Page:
jump to navigation

In the Land of the Blind… October 10, 2009

Posted by calvinus in Uncategorized.
Tags: ,
add a comment

Headline News!!

Middle-aged man suffers middle-aged malady.

...the one eyed man is king.

...the one eyed man is king.

Why is this news?

More to the point, why is this the leading news story on a range of news services?  Much as there was some half-hearted sensationalist waffle, it was quite comedic to see a medical expert (I forget the exact discipline) being “grilled”.  How dangerous is it? “Er, not really”. Is it contagious? “Er…no”  Does it have an impact on the way Mr Brown can run the country? “Eh? Are you serious?”  So why is this the top news story on the national broadcaster?  Is it because:

a) the public and meeja don’t understand enough about anything vaguely scientific anymore

b) we are obsessed by personality and David “Dave” Cameron is too young to have this sort of ailment

c) Manchester United had a week off and therefore it was a slow news day.

d) there is something more Machiavellian afoot and NewLabour will use this as a cover to allow the Prime Minister to stand down in a more dignified manner (call me a cynic if you will)?

If it is the latter, this country is clearly dumber in terms of scientific comprehension than first feared.  This is not a news story.

Is Gordon Brown’s right eye more important than Lance Corporal James Hill‘s life?


Software & a lack of understanding thereof September 20, 2009

Posted by calvinus in Uncategorized.
Tags: ,
add a comment

I have a theory.  Granted, this theory has only had a comparatively short period of evidence gathering to find supporting information, but it is a theory nonetheless.

When I was going through the education system (have I ever really left), the mantra was that we were much more computer literate than all of the professoriate and lecturing staff.  Anywhere else I have been, the mantra has been the same: the students are more IT savvy than the staff.  Even now I have colleagues that learn from our students.  This is worrying given how clueless many of our students are in matters of IT.

Let me be quite clear.  It is not their fault, nor is it a criticism of our students’ intellects or abilities.  Yes “da yoof” are more connected, more technologically fluid (but not fluent) than ever before.  However, faced with a minor problem that isn’t on the menu bar of a MS program, “da yoof” are lost.  I get exactly the same questions from panicking and utterly frustrated students that I get from my mother-in-law (and given that she still uses a dial-up, this might give you an idea of the level).

So, here is the theory.  Looking back, I suspect computer literacy probably peaked with the generation that was overly familiar with Windows 2000/ME (not, I stress, that I am suggesting that these were the ideal OS!).  After around that time, operating systems started becoming more user-friendly inasmuch that they would do a lot more things automatically and intuitively for the “average” user (NDLR: the lowest common denominator).  Couple this with the ubiquity of PCs, and MS in particular, and general understanding of the structure and function of software dropped.  The theory goes that understanding and ability to use software (or anything) is inversely proportional to the slickness and popularity of the software and operating system (which means that bloodyVista is a ray of hope for the improvement of user understanding!).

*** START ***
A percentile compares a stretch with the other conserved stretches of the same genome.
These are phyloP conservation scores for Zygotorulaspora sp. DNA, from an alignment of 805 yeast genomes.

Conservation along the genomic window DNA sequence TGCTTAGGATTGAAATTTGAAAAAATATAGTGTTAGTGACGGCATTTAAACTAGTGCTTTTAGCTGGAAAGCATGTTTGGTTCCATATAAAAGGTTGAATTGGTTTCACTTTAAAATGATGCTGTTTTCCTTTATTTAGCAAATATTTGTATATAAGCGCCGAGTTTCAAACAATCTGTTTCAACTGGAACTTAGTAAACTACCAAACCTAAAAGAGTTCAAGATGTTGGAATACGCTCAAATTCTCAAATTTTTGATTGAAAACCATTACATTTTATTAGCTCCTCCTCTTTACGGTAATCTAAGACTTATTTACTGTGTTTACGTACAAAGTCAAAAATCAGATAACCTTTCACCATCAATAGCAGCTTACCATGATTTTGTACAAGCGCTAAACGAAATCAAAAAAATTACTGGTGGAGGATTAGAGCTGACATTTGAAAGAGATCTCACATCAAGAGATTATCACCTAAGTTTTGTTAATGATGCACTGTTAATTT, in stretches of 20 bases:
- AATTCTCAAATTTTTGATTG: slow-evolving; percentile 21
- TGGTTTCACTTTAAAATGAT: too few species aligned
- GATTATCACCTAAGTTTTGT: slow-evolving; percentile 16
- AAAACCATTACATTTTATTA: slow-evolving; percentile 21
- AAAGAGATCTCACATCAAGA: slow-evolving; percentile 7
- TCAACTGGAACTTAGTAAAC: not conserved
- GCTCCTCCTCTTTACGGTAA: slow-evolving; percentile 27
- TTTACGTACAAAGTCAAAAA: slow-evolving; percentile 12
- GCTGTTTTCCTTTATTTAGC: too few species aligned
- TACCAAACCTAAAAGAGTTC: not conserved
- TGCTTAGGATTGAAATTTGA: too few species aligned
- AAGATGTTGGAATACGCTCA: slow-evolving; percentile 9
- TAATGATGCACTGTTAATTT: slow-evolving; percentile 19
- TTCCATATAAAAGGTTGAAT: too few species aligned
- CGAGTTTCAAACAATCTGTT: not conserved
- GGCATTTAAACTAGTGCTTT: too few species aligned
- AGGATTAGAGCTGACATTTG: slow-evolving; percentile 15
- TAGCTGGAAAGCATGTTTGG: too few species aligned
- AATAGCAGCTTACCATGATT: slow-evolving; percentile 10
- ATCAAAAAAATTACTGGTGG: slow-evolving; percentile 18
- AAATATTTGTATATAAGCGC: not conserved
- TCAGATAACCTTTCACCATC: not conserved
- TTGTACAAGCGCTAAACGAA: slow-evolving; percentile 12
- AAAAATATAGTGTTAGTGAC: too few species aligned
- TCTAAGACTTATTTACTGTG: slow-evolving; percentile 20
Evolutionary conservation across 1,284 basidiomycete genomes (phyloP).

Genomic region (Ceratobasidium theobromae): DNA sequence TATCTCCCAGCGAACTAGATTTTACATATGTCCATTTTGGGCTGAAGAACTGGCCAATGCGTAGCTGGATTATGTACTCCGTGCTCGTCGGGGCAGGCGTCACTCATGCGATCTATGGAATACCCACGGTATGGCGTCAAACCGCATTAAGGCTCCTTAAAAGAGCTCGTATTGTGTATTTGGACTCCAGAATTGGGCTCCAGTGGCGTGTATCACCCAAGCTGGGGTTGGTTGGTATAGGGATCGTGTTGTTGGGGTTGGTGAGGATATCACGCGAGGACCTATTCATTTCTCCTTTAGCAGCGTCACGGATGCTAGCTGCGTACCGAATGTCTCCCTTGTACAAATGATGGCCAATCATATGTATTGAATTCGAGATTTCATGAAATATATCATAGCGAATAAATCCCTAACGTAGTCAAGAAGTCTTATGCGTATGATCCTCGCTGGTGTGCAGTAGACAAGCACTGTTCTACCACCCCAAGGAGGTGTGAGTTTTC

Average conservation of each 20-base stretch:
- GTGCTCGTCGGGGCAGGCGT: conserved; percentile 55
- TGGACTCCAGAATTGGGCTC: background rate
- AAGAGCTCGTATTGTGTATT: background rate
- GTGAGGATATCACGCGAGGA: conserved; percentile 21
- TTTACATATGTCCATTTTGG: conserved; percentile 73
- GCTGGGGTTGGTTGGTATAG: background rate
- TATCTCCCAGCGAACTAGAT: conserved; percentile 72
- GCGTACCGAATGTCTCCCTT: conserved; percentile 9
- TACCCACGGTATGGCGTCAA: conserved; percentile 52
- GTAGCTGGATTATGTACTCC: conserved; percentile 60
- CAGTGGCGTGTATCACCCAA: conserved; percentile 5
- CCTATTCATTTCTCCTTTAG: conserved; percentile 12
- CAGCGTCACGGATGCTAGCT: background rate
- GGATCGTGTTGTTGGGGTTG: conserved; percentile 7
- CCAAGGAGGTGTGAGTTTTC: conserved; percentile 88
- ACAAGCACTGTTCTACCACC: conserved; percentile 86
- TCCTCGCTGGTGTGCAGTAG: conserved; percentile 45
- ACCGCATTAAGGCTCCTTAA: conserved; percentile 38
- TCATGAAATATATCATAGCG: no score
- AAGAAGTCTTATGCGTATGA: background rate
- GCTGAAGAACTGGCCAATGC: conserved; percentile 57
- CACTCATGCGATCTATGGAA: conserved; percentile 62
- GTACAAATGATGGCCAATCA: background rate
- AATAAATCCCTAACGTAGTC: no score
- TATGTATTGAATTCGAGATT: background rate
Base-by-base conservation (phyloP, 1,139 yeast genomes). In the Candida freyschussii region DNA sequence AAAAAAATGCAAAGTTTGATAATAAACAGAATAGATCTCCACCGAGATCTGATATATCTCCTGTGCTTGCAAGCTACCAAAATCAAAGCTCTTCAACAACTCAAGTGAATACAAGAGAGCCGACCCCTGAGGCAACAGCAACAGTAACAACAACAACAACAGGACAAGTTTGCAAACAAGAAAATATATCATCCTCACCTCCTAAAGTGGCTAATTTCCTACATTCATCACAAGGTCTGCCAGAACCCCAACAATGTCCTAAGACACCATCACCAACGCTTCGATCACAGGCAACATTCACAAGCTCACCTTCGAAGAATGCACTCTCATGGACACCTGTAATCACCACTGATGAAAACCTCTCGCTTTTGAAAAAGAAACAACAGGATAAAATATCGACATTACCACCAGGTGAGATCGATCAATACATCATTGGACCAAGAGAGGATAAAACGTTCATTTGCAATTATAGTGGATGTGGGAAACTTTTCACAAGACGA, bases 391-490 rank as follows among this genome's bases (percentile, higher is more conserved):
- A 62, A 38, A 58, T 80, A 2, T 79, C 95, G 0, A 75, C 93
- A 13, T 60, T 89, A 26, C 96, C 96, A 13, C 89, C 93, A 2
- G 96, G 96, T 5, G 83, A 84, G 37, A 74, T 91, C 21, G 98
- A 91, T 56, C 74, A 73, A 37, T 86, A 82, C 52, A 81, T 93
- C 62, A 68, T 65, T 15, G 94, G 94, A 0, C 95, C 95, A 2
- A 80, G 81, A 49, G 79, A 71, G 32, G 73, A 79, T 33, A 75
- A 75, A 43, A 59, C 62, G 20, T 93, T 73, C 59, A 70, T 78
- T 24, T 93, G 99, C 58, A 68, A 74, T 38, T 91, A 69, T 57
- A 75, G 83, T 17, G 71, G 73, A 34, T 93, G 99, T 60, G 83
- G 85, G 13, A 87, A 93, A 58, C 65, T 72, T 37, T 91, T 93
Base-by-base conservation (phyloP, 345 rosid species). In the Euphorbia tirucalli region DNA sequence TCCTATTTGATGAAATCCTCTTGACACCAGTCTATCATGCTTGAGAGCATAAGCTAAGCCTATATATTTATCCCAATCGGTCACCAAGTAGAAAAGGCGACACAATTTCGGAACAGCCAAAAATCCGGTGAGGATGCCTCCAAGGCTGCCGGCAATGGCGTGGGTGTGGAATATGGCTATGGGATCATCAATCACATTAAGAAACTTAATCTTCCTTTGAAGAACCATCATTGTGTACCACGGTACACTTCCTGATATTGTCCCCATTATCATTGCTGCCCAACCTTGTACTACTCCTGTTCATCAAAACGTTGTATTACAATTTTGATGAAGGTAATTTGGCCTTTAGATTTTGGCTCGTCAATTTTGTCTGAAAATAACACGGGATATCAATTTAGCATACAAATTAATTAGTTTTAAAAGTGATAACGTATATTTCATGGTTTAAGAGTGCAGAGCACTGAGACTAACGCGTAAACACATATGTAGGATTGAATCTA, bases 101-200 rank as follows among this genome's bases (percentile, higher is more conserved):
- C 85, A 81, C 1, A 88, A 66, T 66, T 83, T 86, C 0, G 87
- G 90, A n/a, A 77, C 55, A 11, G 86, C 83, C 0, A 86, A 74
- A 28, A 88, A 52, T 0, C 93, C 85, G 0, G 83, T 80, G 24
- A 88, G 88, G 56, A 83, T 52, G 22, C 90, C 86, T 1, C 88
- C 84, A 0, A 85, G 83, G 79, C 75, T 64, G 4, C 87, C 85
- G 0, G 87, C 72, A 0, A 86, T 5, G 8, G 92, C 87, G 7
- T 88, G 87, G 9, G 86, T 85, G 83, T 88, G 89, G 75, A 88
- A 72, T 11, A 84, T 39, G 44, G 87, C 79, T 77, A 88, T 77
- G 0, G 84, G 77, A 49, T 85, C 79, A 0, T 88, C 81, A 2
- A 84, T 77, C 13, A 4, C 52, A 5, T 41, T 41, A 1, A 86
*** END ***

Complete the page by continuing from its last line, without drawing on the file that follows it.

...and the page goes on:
Some examples of what I mean.

1) When did the “My documents” function arrive?  Every year I teach a basic statistics course which involves the heavy use of computer-based workshops.  Despite the fact that the students love the statistics, every week I encounter the same problems.  Student X says that they have a problem – they cannot find the file that they saved their work in last week.

JC “Where did you save it?”

SX “Dunno. It was in My Documents last week.”

JC “Which My Documents?”

SX “?”

JC “My documents on the hard drive or My Documents on the network drive?”

SX “The what?”

JC “OK, have you tried searching for the file?”

Suffice to say, the answer is usually “no” as they hadn’t even realised that the “find” or “search” function existed… So, if something doesn’t automatically appear when you want it, it is clearly a problem of the computer, or so it would appear many people think.

2) Post-graduate student Y tries new software for operating a bit of kit.  Said software saves everything automatically by default and in a proprietary binary that I couldn’t care less about.  This is a good thing as you have all the instrument parameters, all the data, all the conditions, etc. in one compact file.  But this isn’t good enough for student Y: you can’t open up the data in Excel.  This is considered to be a “bad thing” and all hope is lost and there is darkness upon the face of the earth.  “This is useless, I can’t open my data in Excel.” I decided that a response of “RTFM” may not be the most constructive and after a small amount of fiddling (i.e., three clicks) we were able to get the data as ASCII that will happily open up in any spreadsheet that our IT department permit us to use (go figure the length of that list).  But this requires a conscious decision and effort on the part of the operator, even if it is just three clicks.  Therefore it was suggested that the software was “hardly the most user friendly”.